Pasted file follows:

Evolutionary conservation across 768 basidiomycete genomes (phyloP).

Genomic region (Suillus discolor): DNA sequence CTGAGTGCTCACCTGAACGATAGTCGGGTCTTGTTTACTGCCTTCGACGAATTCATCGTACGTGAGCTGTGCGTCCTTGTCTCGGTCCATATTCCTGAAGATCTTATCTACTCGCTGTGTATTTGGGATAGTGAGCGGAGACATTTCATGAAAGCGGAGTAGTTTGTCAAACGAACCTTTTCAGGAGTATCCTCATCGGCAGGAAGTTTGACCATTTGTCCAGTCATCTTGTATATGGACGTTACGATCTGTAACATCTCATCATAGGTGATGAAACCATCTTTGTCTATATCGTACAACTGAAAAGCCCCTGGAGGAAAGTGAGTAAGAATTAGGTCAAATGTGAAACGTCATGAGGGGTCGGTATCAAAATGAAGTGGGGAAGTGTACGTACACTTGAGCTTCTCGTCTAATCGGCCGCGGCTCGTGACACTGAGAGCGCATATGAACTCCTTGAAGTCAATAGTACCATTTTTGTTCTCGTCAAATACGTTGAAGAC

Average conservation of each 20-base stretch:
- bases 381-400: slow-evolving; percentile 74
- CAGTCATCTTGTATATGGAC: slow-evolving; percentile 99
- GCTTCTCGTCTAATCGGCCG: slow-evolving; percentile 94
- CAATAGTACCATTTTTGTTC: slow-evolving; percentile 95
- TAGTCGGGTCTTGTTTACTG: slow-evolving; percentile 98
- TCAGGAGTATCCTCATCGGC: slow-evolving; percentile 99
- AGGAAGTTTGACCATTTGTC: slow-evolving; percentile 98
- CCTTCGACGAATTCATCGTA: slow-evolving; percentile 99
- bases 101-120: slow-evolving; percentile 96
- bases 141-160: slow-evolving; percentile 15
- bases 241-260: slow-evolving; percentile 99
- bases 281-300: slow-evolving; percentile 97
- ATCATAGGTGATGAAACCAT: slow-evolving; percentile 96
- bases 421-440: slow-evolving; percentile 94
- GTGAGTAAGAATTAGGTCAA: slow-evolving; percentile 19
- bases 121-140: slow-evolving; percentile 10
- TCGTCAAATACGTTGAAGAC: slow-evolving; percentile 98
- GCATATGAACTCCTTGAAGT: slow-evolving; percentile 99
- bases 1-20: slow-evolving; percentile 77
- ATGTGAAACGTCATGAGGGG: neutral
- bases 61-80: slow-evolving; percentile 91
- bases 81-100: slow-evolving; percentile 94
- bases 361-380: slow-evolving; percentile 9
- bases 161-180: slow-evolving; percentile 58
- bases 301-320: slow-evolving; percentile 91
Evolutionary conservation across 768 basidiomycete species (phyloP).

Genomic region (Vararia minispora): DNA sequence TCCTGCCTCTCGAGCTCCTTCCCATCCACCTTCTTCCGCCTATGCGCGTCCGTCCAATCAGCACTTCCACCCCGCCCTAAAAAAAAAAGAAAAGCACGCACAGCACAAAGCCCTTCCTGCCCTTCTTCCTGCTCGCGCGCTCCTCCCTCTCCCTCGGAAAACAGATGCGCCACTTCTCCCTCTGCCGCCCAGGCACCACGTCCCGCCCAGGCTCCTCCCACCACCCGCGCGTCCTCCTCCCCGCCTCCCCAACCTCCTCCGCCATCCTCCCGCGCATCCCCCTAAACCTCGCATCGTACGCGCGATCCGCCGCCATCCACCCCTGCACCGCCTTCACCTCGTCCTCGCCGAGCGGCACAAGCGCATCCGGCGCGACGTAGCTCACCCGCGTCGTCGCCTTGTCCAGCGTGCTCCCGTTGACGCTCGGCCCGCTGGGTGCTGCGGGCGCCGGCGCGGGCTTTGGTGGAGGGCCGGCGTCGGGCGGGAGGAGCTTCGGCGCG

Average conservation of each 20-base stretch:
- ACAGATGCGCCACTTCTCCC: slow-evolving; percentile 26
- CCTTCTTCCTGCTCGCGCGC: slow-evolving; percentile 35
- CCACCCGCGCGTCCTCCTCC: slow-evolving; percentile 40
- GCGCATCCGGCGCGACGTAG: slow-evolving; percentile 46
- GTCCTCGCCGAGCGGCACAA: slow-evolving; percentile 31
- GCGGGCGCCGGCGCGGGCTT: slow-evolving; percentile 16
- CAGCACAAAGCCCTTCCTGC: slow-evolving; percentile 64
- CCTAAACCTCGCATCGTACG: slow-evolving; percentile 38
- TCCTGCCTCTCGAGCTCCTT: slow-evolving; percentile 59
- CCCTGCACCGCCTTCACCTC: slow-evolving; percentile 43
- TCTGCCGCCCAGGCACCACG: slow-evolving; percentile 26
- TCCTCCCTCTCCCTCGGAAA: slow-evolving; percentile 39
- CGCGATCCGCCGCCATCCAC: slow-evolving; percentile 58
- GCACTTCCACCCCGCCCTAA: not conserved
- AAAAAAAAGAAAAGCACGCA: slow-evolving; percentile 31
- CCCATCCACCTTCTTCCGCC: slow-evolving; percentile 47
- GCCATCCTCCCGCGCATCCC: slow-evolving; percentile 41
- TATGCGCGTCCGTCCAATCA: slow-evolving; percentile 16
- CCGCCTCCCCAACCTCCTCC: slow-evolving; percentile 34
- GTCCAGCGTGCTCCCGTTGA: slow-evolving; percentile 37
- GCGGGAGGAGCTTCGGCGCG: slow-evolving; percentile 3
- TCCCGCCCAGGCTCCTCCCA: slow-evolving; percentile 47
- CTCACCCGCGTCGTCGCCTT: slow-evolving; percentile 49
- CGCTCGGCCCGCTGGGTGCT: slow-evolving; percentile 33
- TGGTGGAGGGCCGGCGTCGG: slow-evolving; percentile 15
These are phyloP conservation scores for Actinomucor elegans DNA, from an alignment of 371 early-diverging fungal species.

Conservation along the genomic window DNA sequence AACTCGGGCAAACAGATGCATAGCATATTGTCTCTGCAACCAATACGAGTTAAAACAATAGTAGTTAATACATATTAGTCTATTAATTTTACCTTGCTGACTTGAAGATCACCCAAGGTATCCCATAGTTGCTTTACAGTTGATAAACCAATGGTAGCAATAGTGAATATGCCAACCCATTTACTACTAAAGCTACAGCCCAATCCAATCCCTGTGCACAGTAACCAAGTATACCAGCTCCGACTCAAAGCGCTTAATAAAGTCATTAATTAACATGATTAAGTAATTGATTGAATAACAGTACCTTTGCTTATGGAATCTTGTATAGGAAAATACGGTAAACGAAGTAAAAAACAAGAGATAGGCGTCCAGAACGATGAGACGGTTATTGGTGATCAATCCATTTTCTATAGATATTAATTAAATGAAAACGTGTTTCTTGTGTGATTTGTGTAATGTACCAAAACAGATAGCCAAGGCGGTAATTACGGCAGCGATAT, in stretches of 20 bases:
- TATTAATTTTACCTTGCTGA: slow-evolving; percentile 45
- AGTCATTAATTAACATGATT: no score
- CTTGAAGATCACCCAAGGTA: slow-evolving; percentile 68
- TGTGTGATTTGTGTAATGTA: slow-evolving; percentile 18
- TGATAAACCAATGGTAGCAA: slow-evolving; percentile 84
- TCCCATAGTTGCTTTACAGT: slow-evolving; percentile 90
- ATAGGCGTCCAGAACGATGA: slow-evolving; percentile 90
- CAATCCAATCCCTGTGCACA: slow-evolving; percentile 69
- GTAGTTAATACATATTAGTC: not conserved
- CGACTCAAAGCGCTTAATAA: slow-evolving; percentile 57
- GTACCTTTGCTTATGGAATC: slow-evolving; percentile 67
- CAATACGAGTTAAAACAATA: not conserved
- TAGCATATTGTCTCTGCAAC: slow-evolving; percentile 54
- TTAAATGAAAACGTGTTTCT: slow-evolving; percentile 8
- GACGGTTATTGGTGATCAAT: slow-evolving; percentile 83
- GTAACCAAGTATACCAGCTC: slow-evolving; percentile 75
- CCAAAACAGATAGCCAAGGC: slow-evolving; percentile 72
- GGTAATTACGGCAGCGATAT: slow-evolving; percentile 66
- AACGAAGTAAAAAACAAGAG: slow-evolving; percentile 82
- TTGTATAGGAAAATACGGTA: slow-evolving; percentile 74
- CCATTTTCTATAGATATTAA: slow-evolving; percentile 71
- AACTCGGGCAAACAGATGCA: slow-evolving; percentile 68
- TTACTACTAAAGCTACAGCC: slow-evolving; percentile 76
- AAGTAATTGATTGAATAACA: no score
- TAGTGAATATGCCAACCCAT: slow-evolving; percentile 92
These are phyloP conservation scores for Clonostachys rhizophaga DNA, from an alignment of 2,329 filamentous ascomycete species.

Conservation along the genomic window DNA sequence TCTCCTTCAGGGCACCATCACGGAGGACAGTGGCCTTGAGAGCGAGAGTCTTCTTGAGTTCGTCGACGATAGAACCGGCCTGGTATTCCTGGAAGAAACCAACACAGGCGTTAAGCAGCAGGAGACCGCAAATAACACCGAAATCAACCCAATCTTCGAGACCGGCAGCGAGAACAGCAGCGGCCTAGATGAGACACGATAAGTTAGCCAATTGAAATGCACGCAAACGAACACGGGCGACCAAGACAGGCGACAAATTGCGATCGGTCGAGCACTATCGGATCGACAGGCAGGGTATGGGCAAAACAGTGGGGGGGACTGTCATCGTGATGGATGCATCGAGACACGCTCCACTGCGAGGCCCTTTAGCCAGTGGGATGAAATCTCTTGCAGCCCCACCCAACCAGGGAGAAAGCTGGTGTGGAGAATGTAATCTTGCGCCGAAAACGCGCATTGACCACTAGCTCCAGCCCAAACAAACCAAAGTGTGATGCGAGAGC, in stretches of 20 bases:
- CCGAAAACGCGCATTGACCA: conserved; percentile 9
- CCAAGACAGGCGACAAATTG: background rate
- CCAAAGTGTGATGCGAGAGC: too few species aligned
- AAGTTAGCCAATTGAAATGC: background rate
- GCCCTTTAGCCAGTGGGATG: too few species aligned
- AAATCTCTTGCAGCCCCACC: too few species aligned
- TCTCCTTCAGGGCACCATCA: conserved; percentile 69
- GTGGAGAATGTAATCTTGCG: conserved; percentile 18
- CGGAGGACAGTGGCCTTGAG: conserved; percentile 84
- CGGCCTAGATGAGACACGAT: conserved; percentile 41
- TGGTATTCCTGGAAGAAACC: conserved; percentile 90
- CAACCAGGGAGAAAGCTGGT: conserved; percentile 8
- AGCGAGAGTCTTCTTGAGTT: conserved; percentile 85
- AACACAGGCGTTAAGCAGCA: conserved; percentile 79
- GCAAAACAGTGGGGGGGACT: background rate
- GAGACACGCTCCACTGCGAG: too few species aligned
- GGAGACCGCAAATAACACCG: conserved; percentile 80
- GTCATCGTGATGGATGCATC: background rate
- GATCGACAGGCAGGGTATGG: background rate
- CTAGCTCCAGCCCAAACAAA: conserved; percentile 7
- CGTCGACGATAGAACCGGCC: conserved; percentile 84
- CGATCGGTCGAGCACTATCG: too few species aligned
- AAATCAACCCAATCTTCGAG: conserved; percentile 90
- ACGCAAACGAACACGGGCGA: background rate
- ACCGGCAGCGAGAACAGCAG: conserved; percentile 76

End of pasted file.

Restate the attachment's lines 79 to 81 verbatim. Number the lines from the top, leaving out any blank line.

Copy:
- CCATTTTCTATAGATATTAA: slow-evolving; percentile 71
- AACTCGGGCAAACAGATGCA: slow-evolving; percentile 68
- TTACTACTAAAGCTACAGCC: slow-evolving; percentile 76